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UN worries about Sudan as officer says peace force can’t stop clashes

Tuesday October 26 2010

PETER MARTELL | AFP. Southern Sudanese singers perform their entry in a competition on October 24, 2010 in the southern capital of Juba to choose a

PETER MARTELL | AFP. Southern Sudanese singers perform their entry in a competition on October 24, 2010 in the southern capital of Juba to choose a "national anthem" for the south with three final tunes being referred to the government, army and president’s office to be reviewed for a final choice.  


The UN’s peacekeeping chief has told the UN Security Council that even a reinforced UN force in Sudan could not prevent hostilities between the north and the south if tensions over the referendums boil over.

UN peacekeeping chief Alain LeRoy told a Security Council debate on Sudan that the UN mission in Sudan (UNMIS) was considering redeploying troops from the rest of the country to the north-south frontier or calling for international reinforcements.

He said any redeployment would weaken the UN peacekeeping mission in the rest of Sudan but added: “Any increase in the number of troops would not enable UNMIS to prevent or contain a clash on the frontier.”

Political agreement

“Our best available tool against a return to war remains our commitment in favor of a political agreement... of the parties on the key pending issues,” he said.


Mr LeRoy said there had been no “major military mobilisation” but added that it was “urgent” that progress is made in Abyei talks.

Earlier, Sudan’s UN ambassador warned that the country could slip back into civil war over an independence vote as the United Nations voiced new fears about delayed preparations.

The referendums in southern Sudan and the Abyei region are part of a Comprehensive Peace Agreement made in 2005 to end the two-decade old Sudan civil war which left more than two million dead.

But preparations for both votes are way behind schedule and many western nations fear conflict if the referendums are delayed.

UN Secretary General Ban Ki-moon said he was “deeply concerned” about events in the oil-rich Abyei region. No referendum commission has been set and the region’s leaders have not yet reached accord with the Khartoum government on who is eligible to vote or its borders.

“The stakes are undeniably high, as failure to meet the deadline for the referendums prescribed by the Comprehensive Peace Agreement could have severe consequences,” he saidd. With the south and the north accusing each other of a military build-up on their frontier, the UN mission in Sudan UNMIS has already stepped up monitoring along the frontier and reinforcing border “hotspots”.

Meanwhile, talks over the contested oil-rich Abyei region straddling north and south Sudan that were due to resume in Ethiopia on Wednesday have been postponed, South Africa’s former president said on Monday.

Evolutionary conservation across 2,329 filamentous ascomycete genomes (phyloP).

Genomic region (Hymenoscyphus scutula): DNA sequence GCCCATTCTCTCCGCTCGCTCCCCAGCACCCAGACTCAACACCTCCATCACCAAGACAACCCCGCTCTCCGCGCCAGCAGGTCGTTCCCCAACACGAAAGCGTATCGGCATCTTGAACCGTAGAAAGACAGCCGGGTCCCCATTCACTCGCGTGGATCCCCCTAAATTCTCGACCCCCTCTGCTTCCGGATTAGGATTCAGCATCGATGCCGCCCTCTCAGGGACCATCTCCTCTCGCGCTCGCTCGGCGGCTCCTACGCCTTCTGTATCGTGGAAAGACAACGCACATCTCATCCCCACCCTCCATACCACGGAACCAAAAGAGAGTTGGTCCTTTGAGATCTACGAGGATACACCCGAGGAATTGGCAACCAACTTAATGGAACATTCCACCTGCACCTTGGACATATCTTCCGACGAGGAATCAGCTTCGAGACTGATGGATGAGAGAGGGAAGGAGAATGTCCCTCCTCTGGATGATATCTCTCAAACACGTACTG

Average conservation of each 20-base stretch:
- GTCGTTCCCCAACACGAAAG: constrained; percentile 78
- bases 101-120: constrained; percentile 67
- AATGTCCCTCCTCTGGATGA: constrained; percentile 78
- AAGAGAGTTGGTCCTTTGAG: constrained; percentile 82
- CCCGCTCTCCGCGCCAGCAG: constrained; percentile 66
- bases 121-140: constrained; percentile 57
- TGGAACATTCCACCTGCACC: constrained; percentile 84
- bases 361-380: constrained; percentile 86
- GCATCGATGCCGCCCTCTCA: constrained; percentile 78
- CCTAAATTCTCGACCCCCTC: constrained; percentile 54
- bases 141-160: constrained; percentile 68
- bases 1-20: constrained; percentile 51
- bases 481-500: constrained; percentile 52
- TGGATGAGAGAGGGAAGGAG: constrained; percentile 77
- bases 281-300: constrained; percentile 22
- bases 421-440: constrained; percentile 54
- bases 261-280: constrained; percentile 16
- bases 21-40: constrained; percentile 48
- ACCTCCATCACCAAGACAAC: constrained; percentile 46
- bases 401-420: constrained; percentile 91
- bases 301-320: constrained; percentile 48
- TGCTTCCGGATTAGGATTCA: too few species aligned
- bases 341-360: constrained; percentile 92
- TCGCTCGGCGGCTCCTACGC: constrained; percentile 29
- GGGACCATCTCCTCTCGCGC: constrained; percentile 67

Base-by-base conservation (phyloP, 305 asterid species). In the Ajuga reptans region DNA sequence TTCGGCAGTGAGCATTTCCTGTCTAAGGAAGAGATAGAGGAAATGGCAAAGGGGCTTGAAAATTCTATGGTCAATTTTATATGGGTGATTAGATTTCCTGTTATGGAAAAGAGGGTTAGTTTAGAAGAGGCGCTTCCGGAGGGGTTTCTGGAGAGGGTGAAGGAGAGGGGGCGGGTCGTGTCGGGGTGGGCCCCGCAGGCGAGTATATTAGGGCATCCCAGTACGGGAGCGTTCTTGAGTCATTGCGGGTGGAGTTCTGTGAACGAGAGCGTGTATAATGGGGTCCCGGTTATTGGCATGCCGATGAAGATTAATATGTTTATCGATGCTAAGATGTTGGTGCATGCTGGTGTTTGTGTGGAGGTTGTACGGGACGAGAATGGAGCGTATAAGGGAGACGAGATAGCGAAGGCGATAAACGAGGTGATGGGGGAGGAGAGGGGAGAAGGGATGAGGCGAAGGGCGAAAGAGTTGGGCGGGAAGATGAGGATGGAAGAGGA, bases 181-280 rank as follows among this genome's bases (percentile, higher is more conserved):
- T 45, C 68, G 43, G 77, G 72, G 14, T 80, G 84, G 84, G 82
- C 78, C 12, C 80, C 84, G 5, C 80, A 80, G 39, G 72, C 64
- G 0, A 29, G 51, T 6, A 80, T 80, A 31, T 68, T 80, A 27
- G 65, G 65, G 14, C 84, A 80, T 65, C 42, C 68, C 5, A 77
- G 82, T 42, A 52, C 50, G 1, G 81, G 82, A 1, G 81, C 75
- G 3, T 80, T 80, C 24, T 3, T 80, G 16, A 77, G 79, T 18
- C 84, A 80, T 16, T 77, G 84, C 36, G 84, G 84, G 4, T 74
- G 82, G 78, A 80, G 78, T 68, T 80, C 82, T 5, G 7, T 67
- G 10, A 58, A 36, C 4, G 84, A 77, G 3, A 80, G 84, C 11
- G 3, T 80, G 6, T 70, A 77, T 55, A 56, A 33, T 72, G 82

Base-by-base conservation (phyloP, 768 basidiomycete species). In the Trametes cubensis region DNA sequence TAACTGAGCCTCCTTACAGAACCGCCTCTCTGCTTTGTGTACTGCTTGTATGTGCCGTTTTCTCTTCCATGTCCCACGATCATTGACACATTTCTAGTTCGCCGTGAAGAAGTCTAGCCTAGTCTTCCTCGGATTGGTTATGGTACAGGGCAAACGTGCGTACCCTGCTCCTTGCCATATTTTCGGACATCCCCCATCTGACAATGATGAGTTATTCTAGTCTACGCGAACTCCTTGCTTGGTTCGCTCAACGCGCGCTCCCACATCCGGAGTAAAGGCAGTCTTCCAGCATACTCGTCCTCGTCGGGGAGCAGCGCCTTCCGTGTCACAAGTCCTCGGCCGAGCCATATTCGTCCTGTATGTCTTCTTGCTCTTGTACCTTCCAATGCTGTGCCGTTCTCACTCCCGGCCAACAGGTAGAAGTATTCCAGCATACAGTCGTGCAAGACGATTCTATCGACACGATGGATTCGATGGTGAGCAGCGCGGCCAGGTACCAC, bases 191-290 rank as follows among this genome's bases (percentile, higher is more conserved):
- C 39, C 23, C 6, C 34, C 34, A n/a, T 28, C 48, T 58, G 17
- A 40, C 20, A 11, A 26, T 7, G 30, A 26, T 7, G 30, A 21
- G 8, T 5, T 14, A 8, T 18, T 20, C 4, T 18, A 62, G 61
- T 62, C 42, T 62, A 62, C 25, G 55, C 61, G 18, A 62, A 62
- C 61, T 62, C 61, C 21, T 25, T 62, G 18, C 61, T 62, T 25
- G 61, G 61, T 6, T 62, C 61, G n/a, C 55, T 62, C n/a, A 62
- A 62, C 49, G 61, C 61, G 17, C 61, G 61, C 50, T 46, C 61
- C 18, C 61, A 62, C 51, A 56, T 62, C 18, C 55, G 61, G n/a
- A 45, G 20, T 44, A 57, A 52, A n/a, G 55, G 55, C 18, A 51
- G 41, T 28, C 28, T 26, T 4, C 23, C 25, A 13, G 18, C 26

“The 27 October Addis Ababa meeting cannot be conducted because it needs a good preparation and more consultation with all parties,” Thabo Mbeki told reporters in the Sudanese capital.

“All parties agreed on the decision to delay this meeting,” added Mr Mbeki, who headed an African Union delegation in talks with Sudan’s President Omar al-Bashir.

He said a new date for resumed talks on a planned January 9 referendum for Abyei would be announced later.

The ballot is for the people of Abyei to decide whether to remain in north Sudan or join the south.

Sudan’s ambassador to the United Nations, Daffa-Alla Elhag Ali Osman, warned against any attempt to hold the Abyei vote on January 9 without an accord.

“It is evident that any attempt to conduct the plebiscite before achieving an acceptable settlement between the two parties will mean only a return to war,” Mr Osman told a Security Council debate on Sudan.

Meanwhile, hundreds of cheering southern Sudanese packed a concert hall in the regional capital Juba to watch contestants battle it out to provide the music for a “national” anthem, less than 80 days before a planned referendum on independence.

“This is a historic moment,” said Mido Samuel, one of three entrants who made the final shortlist after an initial field of 36 was whittled down in the competition which climaxed late on Sunday.

“Having a national anthem for me means that I am declaring to everybody that I am now free,” he said.

South Sudan is still recovering from decades of war with the north during which about two million people died in a conflict fuelled by religion, ethnicity, ideology and resources, including oil. (AFP)